Specimens and Quar. Rev. vol. xi. p. 485. the article of impeachment, so similar to the satire of

Mr. Hallam is not so kind; but till Mr. Dyce gives us his

long promised Edition of Skelton, we know the old rough, (t I know Skelton only by the modern edition of his

ready-witted writer very imperfectly.] works, dated 1736. But from this stupid publication I

# Warton places it about the year 1500. [It was in print • Neve's Cursory Remarks on the English Poets. in 1521, if not a little earlier.)

the poet.

& There is indeed Gern-in ballad
the same subject of showing some usenetan
to the English ne, but not enougt to make
out ours to be

The Erenum

and had produced Sir Thomas More. The of true philosophy was not indeed : English poetry of the last of these great men the Reformation itself produced, is indeed of trifling consequence, in compari- ing to retard that progress of lit son with the general impulse which his other intelligence, which had sprung v writings must have given to the age in which first auspices. Still, with partial in he lived. But everything that excites the the culture of classical literature i dormant intellect of a nation must be regarded the sixteenth century ; and, amic as contributing to its future poetry. It is pos- ture, it is difficult to conceive that sible, that in thus adverting to the diffusion Greek philosophy more poetical of knowledge (especially classical knowledge) tle's, was without its influence on which preceded our golden age of originality, spirit—namely, that of Plato. T we may be challenged by the question, how possessed a distinct school of Plat much the greatest of all our poets was indebted phy in the sixteenth century, cann to learning. We are apt to compare such ge- | be affirmed t, but we hear of the ] niuses as Shakspeare to comets in the moral | dies of Sir Philip Sydney; and t universe, which baffle all calculations as to the tonism are sometimes beautifully causes which accelerate or retard their appear- | poetry of Surrey and of Spenser f. ance, or from which we can predict their re

men, were a mass of metaphysics establis! turn. But those phenomena of poetical inspi- first by Arabic commentators, and afterwi ration are, in fact, still dependent on the laws

doctors; among the latter of whom, many and light of the system which they visit. Poets philosophy of the Stagyrite without u

word of the original language in which hi may be indebted to the learning and philosophy written. Some Platonic opinions had also of their age, without being themselves men of metaphysics of the schoulmen. Aristotle

their main authority; though it is prol erudition, or philosophers. When the fine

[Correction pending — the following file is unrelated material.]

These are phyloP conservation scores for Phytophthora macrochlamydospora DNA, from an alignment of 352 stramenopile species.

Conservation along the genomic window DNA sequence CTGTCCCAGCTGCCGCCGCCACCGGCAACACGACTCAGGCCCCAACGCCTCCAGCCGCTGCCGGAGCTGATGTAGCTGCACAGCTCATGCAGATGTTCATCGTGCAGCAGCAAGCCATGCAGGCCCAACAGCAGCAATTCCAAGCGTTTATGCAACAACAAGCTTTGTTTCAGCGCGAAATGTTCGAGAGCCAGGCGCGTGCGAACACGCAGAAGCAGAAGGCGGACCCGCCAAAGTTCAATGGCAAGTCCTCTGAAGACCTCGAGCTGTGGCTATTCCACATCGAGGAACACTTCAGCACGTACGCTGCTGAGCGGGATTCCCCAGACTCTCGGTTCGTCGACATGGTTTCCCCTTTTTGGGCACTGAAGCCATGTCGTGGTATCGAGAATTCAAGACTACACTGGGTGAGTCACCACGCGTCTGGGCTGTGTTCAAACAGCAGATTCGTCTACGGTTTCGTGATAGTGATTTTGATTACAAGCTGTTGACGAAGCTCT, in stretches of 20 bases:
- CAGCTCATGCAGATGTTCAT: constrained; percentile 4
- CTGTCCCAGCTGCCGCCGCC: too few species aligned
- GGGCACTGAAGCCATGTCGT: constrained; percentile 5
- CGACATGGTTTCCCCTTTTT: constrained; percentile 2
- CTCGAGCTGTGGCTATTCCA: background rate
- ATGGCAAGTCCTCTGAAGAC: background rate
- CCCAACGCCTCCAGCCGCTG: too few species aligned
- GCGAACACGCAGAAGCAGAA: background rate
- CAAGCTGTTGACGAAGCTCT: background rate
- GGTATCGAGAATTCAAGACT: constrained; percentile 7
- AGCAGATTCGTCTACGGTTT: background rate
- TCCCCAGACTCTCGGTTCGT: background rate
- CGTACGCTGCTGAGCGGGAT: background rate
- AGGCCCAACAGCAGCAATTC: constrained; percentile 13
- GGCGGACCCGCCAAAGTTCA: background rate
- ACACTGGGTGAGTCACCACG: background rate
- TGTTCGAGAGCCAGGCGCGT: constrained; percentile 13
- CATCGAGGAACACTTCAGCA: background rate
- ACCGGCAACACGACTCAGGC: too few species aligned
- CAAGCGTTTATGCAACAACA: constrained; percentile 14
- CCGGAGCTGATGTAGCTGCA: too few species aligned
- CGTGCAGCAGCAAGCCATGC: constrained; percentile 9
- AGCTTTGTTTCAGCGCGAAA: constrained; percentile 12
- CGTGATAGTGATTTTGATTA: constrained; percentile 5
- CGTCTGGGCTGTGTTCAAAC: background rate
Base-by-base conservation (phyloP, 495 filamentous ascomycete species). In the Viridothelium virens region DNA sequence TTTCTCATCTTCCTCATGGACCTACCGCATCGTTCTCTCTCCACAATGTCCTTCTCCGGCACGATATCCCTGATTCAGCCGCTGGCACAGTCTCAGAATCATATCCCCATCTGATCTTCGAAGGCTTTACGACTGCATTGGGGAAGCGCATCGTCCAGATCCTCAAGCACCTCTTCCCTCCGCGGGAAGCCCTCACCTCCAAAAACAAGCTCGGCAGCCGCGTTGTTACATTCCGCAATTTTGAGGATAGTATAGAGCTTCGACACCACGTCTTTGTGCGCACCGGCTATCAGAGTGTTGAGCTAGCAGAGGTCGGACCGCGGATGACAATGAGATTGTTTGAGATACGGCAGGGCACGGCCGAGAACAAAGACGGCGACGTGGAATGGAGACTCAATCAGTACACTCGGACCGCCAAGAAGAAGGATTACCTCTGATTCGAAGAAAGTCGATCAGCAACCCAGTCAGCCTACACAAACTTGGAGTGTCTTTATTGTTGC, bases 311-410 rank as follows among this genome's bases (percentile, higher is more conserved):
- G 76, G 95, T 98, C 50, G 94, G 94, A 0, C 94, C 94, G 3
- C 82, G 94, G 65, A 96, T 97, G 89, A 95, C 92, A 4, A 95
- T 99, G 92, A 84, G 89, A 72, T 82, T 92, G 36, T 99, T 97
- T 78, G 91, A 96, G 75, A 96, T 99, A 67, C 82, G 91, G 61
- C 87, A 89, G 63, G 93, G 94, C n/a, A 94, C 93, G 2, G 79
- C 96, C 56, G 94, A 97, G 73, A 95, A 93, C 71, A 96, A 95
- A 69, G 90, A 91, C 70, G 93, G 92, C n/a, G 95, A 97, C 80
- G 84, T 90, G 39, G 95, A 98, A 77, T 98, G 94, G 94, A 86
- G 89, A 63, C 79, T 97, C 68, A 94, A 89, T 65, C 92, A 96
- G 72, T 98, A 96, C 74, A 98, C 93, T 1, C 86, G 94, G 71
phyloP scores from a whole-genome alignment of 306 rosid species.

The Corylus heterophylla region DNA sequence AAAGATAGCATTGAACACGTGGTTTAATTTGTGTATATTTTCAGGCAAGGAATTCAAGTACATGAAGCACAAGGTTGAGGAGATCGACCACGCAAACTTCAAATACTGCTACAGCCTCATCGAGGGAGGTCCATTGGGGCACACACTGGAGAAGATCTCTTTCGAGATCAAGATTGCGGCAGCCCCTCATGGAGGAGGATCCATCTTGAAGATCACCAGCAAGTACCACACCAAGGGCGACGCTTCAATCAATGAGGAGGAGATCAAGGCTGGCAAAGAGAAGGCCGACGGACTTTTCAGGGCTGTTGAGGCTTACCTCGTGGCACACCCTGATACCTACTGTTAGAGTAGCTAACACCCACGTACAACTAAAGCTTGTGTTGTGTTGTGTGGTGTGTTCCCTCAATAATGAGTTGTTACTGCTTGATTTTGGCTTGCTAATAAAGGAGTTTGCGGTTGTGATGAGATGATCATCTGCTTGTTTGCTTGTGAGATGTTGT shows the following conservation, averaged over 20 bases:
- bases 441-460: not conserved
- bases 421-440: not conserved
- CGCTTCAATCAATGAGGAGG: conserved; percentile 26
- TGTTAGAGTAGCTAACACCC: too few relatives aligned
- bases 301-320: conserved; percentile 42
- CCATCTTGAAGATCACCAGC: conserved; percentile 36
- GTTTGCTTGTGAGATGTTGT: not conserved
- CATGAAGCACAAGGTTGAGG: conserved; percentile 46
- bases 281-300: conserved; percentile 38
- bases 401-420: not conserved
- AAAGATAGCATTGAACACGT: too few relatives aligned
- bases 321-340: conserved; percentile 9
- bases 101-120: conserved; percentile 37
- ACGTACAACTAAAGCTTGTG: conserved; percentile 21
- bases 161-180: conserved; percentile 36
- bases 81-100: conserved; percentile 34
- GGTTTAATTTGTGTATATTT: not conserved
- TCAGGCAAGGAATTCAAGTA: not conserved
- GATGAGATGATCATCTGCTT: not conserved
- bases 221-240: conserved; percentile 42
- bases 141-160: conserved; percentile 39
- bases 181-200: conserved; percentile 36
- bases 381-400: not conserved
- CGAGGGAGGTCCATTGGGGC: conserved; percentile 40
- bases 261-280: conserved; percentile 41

had come to life, he would not have fa spirit of truth has gone abroad, it passes in the philosophy which rested on his nam sensibly from mind to mind, independent of

reformers threw off scholastic divinity

authority at once; but others, while te its direct transmission from books; and it

schoolmen, adhered to the Peripatetic s comes home in a more welcome shape to the until the revival of letters, Aristotle co poet, when caught from his social intercourse with regard to the modern world, to be eiwith his species, than from solitary study. by his own works, or fairly tried by

Though ultimately overthrown by Bac Shakspeare's genius was certainly indebted to

and his name, in the age immediately the intelligence and moral principles which had ceased to be a mere stalking-horse te

and he was found to contain heresies wl existed in his age, and to that intelligence and

metaphysicians had little suspected. to those moral principles, the revival of clas

Enfield mentions no English scho sical literature undoubtedly contributed. So before the time of Gale and Cudwo also did the revival of pulpit eloquence, and the equally silent.}

# In one of Spenser's hymns on Lov restoration of the Scriptures to the people in

breathes this Platonic doctrine, their native tongue. The dethronement of

Every spirit, as it is most p scholastic philosophy, and of the supposed in

And hath in it the more of heaven

So it the fairer body doth procure fallibility of Aristotle's authority, an authority

To habit in, and it more fairly digi at one time almost paramount to that of the With cheerful grace and amiables Scriptures themselves, was another good con For of the soul the body form doti nected with the Reformation ; for though the

For soul is form, and doth the bod logic of Aristotle long continued to be formally

So, also, Surrey to his fair Geraldine.

The golden gift that Nature did ti taught, scholastic theology was no longer shel

To fasten friends, and feed them tered beneath his name. Bible divinity super With form and favour, taught mseded the glosses of the schoolmen, and the

How thou art made to show her 9 writings of Duns Scotus were consigued at

This last thought was probably suge Oxford to proclaimed contempt*. The reign

Petrarch, which express a doctrine of

respecting the idea or origin of beauty * Namely in the year 1535. The decline of Aristotle's “ In qual parte del ciel', in qual authority, and that of scholastic divinity, though to a cer

Era l'esempio onde Natura to tain degree connected, are not, however, to be identified.

Quel bel viso leggiadro, in ch What were called the doctrines of Aristotle by the school